MCDONNELL: There’s another coral reef in Belize where large chunks of it were sold off for development, and that caused it to be demoted on the list, and then also Afghanistan, this ancient Buddhist site that was sacked by the Taliban in 2001, you may remember, and that action caused that site to be bumped onto World Heritage in Danger list also. And so moving the Great Barrier Reef into association with those places...you know, it would be an embarrassing and sort of shameful setback.
CURWOOD: So how is the Australian federal government and the Queensland provincial state government responding to this challenge?
MCDONNELL: They say that they take the recommendations very seriously. They’re working on a plan to address these proposed industrial facilities with an environmental conscience. But it remains to be seen what will means specifically; they haven’t issued their response. And I think a lot of conservationists in Australia are sort of waiting eagerly to see what that will be.
CURWOOD: Overall, how is the great barrier reef doing these days?
MCDONNELL: The interesting thing about this whole UNESCO issue is actually that it comes kind of at the tail of a whole series of other problems. You know of course, reefs worldwide are under threat from a variety of things, including ocean warming; there's also ocean acidification which disrupts the coral's ability to build the bony structures of these beautiful rocklike forms that we all associate with coral. There's also overfishing, and in the Great Barrier Reef specifically, there's also an explosion of an invasive species of starfish called the Crown of Thorns starfish which actually eats coral. This invasive species has really blown up in the Great Barrier Reef and caused a huge problem. And so there's all these threats happening simultaneously. Now these industrial facilities and the threat of UNESCO demoting it to this World Heritage in Danger status could be the straw that broke the camels back.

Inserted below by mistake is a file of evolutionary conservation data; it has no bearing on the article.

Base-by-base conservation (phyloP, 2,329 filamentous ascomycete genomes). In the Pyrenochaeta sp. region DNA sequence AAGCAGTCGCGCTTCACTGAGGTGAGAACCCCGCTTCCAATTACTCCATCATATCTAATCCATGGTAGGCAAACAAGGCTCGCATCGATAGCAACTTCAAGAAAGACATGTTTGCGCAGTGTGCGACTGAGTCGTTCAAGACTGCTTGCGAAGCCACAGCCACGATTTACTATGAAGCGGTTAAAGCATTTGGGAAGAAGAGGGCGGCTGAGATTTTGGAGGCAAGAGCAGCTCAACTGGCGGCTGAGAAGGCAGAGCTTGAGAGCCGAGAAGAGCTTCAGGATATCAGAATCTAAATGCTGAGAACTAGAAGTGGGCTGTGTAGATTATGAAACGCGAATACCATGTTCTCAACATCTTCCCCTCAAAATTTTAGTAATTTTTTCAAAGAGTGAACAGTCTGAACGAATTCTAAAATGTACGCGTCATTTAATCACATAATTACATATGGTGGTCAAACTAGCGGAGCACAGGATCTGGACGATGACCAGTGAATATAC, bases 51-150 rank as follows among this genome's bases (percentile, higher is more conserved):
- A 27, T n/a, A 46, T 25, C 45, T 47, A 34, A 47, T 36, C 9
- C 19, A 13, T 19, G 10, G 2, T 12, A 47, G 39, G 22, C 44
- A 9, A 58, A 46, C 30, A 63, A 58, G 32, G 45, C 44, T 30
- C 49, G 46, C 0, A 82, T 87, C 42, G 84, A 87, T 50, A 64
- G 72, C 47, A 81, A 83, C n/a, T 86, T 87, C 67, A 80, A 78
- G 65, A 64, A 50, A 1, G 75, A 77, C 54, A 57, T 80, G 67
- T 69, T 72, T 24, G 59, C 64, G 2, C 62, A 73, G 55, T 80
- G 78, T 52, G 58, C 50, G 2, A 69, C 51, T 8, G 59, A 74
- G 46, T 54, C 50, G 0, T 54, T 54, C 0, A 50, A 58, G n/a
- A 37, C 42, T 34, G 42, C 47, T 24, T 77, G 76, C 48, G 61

CURWOOD: Now, of course, burning coal is considered one of the culprits in human-induced climate disruption. How are the Australians connecting the dots here?
MCDONNELL: There is a certain irony, of course, in that these facilities that are being proposed you know are largely to facilitate coal export, which is contributing to some of the very problems that the reef is already facing – acidification, ocean warming – these things are directly related to greenhouse gas emissions.
A tourist snorkeling in the Great Barrier Reef (photo: bigstockphoto.com)
CURWOOD: And not to mention the trouble Australia is having itself with the wildfires and the extraordinary floods.
MCDONNELL: Connect the dots is always a challenge for climate science communication. I think the Great Barrier Reef being could be a way to really bring this issue home to Australians and say, you know, that there are consequences to burning coal, to digging it out of the ground. There are consequences of that we're going to see in ways maybe we never expected like the loss possibly of our greatest national treasure, the Great Barrier Reef.
CURWOOD: Tim McDonnell is a associate producer with the climate desk at Mother Jones magazine. Tim, thanks for taking the time with me today.
MCDONNELL: Pleasure...thank you very much.
Tim McDonnell’s article January 26, 2013 in Mother Jones about the Great Barrier Reef and UNESCO’s concerns UNESCO on the Great Barrier Reef